When I make tomato soup, I close my eyes and remember coming inside after playing in the snow to my mom’s homemade cream of tomato soup. Although most kids don’t like tomatoes, I don’t know many who don’t like tomato soup. In fact, my daughter explained it best, years ago. “Mom, tomato soup is awesome,...
26 October 2020
This week, Israel-based cellular agriculture startup Aleph Farms launched Aleph Zero, a new program that aims to grow cell-based meat in space and other extraterrestrial environments. The company launched the program to resolve a long-standing barrier in long-distance space travel: the production of nutritious food in environments not suited for traditional agriculture.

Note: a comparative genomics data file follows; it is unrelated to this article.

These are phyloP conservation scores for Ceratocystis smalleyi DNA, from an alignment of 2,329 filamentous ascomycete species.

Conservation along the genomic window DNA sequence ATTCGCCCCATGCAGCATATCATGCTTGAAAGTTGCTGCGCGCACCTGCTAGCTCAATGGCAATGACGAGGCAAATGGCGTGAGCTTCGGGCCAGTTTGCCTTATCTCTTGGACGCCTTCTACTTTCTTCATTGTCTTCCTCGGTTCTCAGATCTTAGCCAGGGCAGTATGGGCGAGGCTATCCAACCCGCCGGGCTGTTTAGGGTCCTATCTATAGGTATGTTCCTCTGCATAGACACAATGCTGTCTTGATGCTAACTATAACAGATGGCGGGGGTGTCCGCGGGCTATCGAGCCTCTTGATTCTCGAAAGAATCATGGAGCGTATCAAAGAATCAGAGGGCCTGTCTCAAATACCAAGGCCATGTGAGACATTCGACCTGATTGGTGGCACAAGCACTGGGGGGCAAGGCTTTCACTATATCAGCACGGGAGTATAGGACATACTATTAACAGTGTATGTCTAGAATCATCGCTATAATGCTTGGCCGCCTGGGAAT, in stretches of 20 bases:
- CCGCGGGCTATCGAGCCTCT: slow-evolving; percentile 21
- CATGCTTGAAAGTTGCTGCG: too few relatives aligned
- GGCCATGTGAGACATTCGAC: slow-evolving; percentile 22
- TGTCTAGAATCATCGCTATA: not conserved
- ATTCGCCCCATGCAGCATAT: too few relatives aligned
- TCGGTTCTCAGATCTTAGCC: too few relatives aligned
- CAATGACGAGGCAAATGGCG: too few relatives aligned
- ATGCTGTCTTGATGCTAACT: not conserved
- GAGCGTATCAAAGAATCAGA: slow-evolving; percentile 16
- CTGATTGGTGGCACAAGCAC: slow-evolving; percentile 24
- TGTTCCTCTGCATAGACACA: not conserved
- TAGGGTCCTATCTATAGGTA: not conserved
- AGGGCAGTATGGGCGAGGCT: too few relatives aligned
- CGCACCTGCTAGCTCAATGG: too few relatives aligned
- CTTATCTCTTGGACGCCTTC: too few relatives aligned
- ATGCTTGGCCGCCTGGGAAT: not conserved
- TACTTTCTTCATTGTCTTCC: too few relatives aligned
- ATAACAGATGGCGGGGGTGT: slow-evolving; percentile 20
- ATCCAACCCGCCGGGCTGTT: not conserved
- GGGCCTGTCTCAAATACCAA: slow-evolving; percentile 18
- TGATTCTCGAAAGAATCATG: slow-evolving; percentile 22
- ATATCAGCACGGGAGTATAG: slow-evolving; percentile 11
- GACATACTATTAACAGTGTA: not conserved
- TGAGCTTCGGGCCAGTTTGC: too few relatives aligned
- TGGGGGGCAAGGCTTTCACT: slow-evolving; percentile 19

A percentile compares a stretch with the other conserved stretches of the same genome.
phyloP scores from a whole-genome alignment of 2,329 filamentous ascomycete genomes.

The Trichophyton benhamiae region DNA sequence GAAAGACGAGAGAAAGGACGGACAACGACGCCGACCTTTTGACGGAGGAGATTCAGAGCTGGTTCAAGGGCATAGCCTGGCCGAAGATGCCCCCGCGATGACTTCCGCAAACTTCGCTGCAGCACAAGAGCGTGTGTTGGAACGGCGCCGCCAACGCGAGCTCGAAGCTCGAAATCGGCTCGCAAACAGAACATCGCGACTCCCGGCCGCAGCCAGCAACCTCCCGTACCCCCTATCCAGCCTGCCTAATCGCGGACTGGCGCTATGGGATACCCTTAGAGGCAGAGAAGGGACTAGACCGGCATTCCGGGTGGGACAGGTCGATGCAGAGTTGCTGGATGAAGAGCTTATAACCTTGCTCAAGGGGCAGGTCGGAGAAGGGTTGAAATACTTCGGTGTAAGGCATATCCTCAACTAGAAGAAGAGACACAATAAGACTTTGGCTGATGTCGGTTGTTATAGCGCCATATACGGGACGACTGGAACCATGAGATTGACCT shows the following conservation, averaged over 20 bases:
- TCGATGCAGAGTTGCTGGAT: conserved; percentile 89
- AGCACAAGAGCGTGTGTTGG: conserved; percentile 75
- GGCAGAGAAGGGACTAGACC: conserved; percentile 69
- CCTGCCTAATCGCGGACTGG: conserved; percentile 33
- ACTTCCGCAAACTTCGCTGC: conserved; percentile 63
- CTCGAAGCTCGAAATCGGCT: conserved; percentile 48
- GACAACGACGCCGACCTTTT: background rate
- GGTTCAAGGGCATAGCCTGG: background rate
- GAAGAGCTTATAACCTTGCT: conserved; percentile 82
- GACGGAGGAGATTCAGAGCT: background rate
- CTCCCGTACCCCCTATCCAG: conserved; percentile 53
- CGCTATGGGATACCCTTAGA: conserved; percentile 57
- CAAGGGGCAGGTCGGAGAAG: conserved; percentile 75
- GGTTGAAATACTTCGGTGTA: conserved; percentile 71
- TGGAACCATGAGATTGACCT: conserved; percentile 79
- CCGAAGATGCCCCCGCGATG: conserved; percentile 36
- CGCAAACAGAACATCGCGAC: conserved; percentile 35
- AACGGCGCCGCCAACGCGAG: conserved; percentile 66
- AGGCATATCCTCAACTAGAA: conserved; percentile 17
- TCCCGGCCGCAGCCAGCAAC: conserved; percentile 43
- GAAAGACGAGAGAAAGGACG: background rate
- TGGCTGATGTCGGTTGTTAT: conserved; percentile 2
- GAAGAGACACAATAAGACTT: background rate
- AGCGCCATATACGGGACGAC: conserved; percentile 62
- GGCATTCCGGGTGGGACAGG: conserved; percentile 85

“Aleph Zero’ represents the mathematical symbol of the smallest infinite number, and how Aleph Farms brings space infinity closer by supporting deep-space exploration and colonization of new planets,” Aleph Farms Co-Founder and CEO Didier Toubia said. “The term also represents the companyâs vision for producing meat with near-zero natural resources.â
In October 2019, Aleph Farms successfully grew a beef steak from a small amount of animal cells outside of the cow on the International Space Stationâshowing that growing meat in a remote setting is possible. The Aleph Zero program expands on the concept and will form strategic partnerships with technology companies and space agencies to integrate its cell-based technology into leading space programs.